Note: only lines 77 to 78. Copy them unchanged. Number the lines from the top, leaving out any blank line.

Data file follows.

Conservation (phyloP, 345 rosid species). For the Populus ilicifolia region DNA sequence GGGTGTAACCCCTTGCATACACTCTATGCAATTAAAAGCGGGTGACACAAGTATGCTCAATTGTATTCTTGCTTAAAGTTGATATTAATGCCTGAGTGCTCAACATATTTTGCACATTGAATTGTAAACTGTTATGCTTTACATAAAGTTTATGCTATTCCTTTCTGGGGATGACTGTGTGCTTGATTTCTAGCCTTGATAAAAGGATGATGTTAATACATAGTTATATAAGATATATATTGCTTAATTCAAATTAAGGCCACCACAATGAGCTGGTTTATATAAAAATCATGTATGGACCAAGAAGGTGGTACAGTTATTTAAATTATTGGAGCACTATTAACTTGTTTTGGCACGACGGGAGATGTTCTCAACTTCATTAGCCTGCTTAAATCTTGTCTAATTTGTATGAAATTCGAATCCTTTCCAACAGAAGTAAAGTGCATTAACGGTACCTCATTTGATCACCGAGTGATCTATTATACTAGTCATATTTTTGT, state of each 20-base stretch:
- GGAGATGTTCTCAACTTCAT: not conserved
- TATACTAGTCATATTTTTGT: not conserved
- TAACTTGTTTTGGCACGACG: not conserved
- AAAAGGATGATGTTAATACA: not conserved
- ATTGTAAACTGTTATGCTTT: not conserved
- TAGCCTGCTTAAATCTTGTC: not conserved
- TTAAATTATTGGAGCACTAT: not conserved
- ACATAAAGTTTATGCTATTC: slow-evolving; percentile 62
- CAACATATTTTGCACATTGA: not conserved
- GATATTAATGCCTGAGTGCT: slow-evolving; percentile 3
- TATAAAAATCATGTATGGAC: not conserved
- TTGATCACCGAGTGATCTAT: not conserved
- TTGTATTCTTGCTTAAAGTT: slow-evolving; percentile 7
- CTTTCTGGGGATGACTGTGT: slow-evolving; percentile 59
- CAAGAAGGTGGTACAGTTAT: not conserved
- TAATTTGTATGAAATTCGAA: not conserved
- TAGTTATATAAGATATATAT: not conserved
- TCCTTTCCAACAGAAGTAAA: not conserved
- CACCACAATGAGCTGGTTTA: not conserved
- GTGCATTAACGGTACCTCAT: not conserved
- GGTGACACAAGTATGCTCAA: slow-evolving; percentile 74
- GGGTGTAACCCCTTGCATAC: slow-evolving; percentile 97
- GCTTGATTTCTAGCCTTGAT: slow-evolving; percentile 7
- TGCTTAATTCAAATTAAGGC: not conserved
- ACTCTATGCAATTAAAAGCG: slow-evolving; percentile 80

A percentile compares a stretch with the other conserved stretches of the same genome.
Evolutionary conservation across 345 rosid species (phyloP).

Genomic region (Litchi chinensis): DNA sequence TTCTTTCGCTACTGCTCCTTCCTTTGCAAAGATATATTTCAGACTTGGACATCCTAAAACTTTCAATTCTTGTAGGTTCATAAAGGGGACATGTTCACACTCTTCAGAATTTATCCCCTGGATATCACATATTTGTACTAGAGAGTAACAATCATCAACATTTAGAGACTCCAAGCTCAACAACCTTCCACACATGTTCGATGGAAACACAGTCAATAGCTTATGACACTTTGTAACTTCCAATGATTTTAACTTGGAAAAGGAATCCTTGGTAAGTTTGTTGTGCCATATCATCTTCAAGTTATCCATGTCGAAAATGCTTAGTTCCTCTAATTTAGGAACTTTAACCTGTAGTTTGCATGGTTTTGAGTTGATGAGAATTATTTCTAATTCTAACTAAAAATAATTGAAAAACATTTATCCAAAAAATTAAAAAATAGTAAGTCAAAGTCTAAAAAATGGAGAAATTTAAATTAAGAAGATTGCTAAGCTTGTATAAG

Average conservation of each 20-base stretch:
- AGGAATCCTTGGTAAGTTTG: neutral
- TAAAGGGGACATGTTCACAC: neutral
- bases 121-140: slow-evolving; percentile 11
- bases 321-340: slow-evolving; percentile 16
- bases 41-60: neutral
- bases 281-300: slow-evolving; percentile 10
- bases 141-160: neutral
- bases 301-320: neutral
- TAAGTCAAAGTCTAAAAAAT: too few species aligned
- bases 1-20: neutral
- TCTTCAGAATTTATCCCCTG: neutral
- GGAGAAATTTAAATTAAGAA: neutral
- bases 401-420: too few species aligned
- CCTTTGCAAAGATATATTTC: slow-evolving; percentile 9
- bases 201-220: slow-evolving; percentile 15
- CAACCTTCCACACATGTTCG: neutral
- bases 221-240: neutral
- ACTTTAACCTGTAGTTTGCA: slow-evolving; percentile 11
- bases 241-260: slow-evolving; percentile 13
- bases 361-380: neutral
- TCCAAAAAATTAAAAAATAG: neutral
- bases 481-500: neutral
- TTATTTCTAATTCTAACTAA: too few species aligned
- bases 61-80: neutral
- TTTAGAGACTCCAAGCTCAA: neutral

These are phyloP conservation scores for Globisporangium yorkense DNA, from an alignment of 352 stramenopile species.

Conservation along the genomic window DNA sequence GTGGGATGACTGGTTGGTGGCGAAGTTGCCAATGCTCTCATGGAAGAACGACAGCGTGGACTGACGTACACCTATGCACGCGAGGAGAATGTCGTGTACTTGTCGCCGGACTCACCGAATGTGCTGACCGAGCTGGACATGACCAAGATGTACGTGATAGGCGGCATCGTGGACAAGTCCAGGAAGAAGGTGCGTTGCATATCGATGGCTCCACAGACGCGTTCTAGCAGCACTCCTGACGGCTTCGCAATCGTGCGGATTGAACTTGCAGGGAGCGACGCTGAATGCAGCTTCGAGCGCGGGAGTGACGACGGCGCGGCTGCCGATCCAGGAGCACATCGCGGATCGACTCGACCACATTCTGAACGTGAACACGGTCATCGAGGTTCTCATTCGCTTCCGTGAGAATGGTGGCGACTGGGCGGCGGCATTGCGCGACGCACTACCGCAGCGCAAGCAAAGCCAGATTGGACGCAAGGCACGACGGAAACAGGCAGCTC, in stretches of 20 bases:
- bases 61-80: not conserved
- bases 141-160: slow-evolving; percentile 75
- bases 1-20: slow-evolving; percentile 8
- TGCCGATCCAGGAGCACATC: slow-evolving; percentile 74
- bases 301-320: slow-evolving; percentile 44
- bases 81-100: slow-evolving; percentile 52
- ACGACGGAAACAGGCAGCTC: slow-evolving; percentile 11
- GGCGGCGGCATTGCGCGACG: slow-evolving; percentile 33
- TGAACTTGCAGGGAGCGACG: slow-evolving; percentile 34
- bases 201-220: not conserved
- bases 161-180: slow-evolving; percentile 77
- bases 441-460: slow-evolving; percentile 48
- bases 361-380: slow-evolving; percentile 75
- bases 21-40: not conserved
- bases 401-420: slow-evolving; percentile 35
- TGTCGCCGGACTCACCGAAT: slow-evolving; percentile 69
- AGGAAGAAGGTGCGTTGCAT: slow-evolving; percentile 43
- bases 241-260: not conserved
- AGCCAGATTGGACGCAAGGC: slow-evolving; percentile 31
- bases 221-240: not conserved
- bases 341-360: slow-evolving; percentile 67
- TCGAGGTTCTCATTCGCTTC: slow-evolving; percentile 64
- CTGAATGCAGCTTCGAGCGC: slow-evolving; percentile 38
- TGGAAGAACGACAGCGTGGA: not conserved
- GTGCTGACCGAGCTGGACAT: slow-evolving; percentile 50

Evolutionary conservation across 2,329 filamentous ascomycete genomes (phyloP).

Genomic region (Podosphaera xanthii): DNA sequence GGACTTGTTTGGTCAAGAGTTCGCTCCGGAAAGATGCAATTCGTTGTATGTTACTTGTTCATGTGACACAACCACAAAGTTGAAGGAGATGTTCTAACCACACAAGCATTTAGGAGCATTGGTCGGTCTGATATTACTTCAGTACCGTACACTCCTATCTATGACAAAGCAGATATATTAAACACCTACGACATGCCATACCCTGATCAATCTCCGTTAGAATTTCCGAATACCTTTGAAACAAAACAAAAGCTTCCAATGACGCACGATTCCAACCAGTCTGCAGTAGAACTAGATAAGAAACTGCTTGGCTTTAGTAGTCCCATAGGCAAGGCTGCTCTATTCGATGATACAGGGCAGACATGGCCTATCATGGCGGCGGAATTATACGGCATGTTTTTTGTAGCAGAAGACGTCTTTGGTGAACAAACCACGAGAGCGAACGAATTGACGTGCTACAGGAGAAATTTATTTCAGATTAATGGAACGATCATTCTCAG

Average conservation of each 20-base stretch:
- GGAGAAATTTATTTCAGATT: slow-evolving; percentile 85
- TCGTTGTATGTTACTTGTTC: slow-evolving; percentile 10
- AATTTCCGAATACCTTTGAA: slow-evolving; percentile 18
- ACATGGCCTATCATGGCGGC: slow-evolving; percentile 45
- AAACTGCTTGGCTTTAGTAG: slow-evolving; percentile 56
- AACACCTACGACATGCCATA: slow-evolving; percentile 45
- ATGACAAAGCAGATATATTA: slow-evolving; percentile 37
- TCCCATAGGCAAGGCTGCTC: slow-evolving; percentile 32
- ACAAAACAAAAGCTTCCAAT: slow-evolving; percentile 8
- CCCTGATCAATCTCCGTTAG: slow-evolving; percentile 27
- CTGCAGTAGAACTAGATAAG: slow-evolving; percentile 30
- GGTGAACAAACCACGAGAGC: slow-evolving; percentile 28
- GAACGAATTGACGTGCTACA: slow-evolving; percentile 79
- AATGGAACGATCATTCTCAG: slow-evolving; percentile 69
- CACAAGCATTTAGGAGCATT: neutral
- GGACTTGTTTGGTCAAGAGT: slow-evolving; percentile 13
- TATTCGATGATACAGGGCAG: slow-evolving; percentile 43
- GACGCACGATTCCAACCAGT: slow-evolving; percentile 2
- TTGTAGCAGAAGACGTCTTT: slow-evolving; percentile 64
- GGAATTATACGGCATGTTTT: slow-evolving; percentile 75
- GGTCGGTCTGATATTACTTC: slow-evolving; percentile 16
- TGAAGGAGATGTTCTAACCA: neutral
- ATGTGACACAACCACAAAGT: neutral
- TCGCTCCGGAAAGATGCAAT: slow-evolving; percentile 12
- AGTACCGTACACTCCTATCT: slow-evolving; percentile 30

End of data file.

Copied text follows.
- bases 221-240: not conserved
- bases 341-360: slow-evolving; percentile 67